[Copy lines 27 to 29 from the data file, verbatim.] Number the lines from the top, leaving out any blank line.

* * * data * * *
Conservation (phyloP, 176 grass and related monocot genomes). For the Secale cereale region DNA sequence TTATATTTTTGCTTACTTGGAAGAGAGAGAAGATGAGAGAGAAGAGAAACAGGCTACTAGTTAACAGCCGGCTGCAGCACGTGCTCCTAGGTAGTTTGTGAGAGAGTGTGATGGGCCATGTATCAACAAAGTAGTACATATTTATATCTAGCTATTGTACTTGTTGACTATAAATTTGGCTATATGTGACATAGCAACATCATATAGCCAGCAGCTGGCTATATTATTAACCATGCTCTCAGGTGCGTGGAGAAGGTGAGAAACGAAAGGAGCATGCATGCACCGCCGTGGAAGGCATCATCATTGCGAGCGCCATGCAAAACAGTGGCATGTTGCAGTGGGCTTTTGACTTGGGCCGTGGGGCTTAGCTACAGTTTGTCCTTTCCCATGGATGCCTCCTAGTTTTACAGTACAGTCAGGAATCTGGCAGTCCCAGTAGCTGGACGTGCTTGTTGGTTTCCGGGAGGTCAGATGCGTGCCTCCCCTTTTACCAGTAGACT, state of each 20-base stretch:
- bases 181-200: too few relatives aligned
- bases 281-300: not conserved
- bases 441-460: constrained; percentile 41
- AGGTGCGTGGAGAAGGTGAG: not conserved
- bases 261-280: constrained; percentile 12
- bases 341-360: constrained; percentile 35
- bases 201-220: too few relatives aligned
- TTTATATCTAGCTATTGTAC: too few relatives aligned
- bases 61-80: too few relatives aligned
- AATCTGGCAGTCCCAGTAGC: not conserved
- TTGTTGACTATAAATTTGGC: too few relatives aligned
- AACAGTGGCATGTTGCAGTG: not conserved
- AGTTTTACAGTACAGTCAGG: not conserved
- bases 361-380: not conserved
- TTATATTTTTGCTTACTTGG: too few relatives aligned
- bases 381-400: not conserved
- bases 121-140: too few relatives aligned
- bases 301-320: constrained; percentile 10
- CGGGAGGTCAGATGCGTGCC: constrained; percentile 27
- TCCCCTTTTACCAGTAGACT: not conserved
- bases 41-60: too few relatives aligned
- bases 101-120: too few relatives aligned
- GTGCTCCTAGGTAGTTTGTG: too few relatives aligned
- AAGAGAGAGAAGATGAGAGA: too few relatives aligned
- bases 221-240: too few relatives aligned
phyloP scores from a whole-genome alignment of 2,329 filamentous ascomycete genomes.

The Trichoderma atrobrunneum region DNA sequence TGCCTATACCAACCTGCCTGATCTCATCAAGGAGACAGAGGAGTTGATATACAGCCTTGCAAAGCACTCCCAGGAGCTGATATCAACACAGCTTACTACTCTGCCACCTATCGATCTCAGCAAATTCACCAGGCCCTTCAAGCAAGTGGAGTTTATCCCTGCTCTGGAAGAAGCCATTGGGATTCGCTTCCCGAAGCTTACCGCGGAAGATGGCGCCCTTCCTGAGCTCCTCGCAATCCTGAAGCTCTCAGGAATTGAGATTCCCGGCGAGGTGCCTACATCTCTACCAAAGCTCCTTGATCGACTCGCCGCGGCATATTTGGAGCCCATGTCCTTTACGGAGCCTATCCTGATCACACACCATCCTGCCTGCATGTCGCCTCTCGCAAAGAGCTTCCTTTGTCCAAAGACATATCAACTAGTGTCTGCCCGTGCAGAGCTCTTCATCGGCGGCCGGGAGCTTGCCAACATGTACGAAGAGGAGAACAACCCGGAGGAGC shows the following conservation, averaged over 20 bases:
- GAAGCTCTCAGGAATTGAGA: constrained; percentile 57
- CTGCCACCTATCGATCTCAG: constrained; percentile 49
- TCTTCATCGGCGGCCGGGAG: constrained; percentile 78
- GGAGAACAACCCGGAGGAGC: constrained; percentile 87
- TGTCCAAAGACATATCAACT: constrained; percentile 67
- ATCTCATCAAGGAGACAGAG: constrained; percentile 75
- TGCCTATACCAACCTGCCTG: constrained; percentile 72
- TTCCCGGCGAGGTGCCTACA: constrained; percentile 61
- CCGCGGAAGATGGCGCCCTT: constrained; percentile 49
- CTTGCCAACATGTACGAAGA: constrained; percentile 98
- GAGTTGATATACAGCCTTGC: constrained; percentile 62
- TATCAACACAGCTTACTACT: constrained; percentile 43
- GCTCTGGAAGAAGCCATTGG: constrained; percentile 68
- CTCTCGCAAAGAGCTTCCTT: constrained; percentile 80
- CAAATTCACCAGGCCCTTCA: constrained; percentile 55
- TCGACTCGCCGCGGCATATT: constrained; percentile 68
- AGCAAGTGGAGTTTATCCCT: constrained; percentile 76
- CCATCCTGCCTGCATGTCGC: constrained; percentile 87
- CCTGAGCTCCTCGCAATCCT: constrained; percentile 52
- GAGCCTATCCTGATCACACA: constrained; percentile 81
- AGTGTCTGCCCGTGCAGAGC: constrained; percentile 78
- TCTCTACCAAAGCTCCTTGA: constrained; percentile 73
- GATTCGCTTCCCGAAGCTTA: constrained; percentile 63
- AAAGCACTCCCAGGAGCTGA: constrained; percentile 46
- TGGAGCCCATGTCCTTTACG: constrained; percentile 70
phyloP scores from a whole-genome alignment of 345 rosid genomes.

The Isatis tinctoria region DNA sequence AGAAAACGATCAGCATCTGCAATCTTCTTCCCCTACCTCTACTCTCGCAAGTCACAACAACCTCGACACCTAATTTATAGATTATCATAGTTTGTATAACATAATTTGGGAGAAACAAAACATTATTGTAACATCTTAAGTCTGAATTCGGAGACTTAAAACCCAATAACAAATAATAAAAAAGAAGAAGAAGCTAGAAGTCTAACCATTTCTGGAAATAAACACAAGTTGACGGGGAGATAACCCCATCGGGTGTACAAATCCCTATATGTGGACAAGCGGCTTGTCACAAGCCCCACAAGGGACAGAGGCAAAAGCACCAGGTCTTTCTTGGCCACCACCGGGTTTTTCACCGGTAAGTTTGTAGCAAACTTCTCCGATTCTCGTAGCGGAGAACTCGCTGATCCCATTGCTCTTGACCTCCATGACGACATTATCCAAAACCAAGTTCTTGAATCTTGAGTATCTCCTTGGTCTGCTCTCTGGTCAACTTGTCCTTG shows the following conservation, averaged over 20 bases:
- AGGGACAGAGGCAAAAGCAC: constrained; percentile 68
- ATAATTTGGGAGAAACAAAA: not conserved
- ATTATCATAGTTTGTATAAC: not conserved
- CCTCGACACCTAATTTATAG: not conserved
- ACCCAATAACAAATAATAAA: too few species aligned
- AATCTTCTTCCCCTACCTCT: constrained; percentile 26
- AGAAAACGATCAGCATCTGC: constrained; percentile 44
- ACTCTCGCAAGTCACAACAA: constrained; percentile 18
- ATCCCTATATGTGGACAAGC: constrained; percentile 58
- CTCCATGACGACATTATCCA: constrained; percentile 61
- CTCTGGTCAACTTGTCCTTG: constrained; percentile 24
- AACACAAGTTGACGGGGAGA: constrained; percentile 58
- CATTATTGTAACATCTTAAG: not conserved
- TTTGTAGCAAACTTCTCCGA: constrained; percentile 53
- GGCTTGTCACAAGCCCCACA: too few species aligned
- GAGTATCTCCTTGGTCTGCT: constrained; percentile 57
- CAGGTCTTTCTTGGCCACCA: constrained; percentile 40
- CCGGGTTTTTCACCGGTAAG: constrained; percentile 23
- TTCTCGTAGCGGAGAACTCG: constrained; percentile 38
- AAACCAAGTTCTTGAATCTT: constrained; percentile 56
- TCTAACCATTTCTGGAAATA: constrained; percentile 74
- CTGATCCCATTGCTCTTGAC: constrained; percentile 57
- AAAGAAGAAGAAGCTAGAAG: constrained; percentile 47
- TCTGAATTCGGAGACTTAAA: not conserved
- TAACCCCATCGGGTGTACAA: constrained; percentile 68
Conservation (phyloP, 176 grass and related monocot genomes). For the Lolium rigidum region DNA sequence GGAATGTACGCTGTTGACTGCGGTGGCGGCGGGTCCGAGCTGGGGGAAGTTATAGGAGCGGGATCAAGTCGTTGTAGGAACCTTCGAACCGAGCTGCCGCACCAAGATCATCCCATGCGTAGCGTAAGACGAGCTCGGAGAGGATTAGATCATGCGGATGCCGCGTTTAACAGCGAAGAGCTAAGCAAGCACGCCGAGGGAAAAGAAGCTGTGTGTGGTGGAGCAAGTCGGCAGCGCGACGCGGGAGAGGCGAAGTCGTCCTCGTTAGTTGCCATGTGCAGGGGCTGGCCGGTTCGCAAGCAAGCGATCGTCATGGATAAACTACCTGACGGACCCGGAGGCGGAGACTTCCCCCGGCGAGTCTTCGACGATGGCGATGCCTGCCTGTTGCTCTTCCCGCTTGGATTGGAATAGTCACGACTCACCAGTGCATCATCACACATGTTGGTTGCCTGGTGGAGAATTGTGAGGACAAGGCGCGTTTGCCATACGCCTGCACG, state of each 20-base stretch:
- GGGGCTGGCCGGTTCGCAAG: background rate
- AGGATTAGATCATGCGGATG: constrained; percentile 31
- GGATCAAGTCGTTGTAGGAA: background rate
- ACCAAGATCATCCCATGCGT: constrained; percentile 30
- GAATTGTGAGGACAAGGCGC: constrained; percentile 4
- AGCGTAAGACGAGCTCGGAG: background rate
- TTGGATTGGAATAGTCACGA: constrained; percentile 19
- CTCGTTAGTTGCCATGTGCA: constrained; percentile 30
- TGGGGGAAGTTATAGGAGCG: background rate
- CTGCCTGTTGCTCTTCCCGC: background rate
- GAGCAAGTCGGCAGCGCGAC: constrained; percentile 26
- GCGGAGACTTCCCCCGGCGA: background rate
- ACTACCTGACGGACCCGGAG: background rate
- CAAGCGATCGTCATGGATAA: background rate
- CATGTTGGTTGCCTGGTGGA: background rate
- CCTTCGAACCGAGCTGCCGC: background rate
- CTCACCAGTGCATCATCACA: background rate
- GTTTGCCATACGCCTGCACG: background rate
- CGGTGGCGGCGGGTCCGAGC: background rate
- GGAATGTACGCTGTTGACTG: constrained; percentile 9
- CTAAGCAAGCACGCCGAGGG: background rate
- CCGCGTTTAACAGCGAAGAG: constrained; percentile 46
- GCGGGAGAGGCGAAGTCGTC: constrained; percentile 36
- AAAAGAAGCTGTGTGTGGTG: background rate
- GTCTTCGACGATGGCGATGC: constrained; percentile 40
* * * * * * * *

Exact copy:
phyloP scores from a whole-genome alignment of 2,329 filamentous ascomycete genomes.

The Trichoderma atrobrunneum region DNA sequence TGCCTATACCAACCTGCCTGATCTCATCAAGGAGACAGAGGAGTTGATATACAGCCTTGCAAAGCACTCCCAGGAGCTGATATCAACACAGCTTACTACTCTGCCACCTATCGATCTCAGCAAATTCACCAGGCCCTTCAAGCAAGTGGAGTTTATCCCTGCTCTGGAAGAAGCCATTGGGATTCGCTTCCCGAAGCTTACCGCGGAAGATGGCGCCCTTCCTGAGCTCCTCGCAATCCTGAAGCTCTCAGGAATTGAGATTCCCGGCGAGGTGCCTACATCTCTACCAAAGCTCCTTGATCGACTCGCCGCGGCATATTTGGAGCCCATGTCCTTTACGGAGCCTATCCTGATCACACACCATCCTGCCTGCATGTCGCCTCTCGCAAAGAGCTTCCTTTGTCCAAAGACATATCAACTAGTGTCTGCCCGTGCAGAGCTCTTCATCGGCGGCCGGGAGCTTGCCAACATGTACGAAGAGGAGAACAACCCGGAGGAGC shows the following conservation, averaged over 20 bases:
- GAAGCTCTCAGGAATTGAGA: constrained; percentile 57